Tyre review: Goodyear Eagle F1 Supersport
Testing the entry-level offering in Goodyear's new performance range
Goodyear is currently making a bit of a comeback in motor sport.
After a quiet few years in the competitive driving and riding worlds, the American tyre maker has recently announced a series of new deals with major teams and championships.
From next year it will be the official tyre supplier to the British Touring Car Championship and European Le Mans series, will be providing tyres to four teams in the World Endurance Championship and has recently been announced as the tyre brand of choice for the Brabham BT62 track car.
While all these teams will be using track-specific race tyres, Goodyear has also launched a new range of performance tyres that aim to bring some of that track technology to the road.
Which is why I found myself spending a week with a 400+bhp BMW doing everything from the school run to dozens of laps of a racing circuit, trying to determine if the latest "race-inspired" road tyre holds up in very mixed use.
The Eagle F1 Supersport is part of a new line of tyres designed specifically for performance cars that will spend most of their time on the road but occasionally be pressed into track day shenanigans - cars like the BMW M2 Competition, which sends 404bhp to the rear wheels with spectacular results.
That means it has to tread a tricky line between offering the grip and consistency you need for track driving with decent all-weather performance and comfort on the road.
To do this Goodyear has introduced extra strengthening panels to the sidewall and main body of the tyre. These anti-deformation elements help keep the sidewall in shape under hard cornering and stop the tread shifting on the layers beneath.
The Supersport also features two different compounds on different sections of the tyre to offer multiple “power-zones” for wet and dry performance and has a “power shoulder” with closed outside tread pattern to give a larger contact patch and more grip under extreme treatment.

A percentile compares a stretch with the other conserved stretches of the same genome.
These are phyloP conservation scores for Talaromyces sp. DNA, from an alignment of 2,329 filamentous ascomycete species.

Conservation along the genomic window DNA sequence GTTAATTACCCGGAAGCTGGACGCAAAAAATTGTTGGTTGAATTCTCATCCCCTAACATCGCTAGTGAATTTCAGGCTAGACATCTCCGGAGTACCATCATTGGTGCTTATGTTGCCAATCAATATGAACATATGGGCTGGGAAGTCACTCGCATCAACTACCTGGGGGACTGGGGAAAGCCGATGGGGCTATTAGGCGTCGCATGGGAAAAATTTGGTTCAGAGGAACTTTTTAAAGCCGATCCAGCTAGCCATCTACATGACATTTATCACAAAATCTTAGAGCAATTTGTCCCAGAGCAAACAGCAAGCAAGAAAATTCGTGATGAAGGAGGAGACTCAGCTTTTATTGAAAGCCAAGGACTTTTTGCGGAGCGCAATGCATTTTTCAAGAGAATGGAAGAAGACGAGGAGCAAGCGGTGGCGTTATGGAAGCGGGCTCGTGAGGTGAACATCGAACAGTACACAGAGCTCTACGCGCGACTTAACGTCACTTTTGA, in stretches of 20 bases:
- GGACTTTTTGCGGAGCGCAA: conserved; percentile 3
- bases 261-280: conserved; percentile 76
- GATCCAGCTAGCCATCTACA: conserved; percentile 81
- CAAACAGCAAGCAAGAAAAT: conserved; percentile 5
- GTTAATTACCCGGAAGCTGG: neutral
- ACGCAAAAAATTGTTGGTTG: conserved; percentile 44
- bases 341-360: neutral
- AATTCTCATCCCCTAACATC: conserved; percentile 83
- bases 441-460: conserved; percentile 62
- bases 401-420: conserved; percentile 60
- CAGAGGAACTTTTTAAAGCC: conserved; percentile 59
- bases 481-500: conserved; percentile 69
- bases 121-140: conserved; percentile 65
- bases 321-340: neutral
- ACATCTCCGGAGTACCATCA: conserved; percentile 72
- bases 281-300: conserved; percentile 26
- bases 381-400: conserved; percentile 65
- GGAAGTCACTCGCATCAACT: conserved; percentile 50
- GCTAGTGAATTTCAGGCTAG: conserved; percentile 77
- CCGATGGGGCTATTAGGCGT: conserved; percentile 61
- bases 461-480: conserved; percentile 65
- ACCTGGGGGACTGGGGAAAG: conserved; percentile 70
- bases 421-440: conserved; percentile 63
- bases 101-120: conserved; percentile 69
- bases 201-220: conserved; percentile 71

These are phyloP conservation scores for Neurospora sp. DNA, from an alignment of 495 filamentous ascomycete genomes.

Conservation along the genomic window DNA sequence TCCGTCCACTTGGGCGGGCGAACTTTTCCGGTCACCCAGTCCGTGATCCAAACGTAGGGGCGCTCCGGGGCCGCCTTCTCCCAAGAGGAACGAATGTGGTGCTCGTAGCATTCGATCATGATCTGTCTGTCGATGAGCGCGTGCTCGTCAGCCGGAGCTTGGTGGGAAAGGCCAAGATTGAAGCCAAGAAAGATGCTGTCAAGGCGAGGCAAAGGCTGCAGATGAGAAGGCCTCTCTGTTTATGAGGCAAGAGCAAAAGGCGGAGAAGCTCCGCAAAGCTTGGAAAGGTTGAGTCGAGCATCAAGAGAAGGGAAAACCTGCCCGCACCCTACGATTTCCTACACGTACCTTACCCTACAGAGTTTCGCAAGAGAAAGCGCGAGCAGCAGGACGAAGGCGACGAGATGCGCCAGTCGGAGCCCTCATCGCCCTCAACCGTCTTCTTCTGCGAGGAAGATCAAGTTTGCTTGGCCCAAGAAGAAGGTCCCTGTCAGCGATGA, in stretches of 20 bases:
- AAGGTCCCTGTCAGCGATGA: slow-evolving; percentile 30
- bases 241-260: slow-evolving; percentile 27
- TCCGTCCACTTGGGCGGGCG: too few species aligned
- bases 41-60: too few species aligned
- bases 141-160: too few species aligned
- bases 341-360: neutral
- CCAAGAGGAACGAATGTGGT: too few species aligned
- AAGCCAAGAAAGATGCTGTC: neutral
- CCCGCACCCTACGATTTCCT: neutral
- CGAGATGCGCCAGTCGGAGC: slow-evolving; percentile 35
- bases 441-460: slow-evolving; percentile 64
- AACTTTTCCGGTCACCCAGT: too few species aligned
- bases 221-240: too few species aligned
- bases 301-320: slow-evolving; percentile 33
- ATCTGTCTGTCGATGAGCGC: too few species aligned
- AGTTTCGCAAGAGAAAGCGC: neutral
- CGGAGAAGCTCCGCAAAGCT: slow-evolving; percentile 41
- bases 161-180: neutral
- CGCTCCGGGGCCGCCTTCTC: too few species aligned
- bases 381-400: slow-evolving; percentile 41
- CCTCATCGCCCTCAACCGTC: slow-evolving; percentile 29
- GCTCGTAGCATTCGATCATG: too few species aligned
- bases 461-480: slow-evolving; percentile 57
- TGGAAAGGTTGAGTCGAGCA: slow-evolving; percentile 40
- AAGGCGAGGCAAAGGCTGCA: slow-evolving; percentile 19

That tread pattern means it can’t shift quite as much water out of the way as less track-focused tyres but wet weather performance, even on some biblically wet days, was still reassuring.
As well as the day-to-day, where the car felt as settled as any 400+bhp sports coupe ever will, I spent a full day thrashing around Knockhill as the weather changed and the track went from soaking to dry. Throughout that the tyres remained consistent. It was definitely possible to get then unstuck but hitting the same corner at the same speed saw the BMW behave the same even after dozens of laps.
Knockhill is made up of a lot of nasty corners and sharp direction changes that will chew up the shoulders of tyres but the Supersport showed little sign of damage after several hours of abuse and, indeed, held up better than the poor Beemer’s brakes.
While I was thrashing around trying to make the BMW come unstuck the circuit's business development manager revealed that they had just fitted the Supersport to their Honda Civic Type R track cars. And, frankly, if three-time BTCC champion Gordon Shedden thinks they’re good enough to fit to his fleet I’m not going to argue.
The point of the Supersport is to be an everyday tyre that can handle the demands of a performance car on the road as well as the track. In a week of regular commuting it felt no different to any other tyre, coping with the big power of the BMW well apart from during one bout of torrential rain. On the track the strengthening and clever compounds gave grip and consistency and despite my best efforts it showed no signs of running out of life even after a full day on track.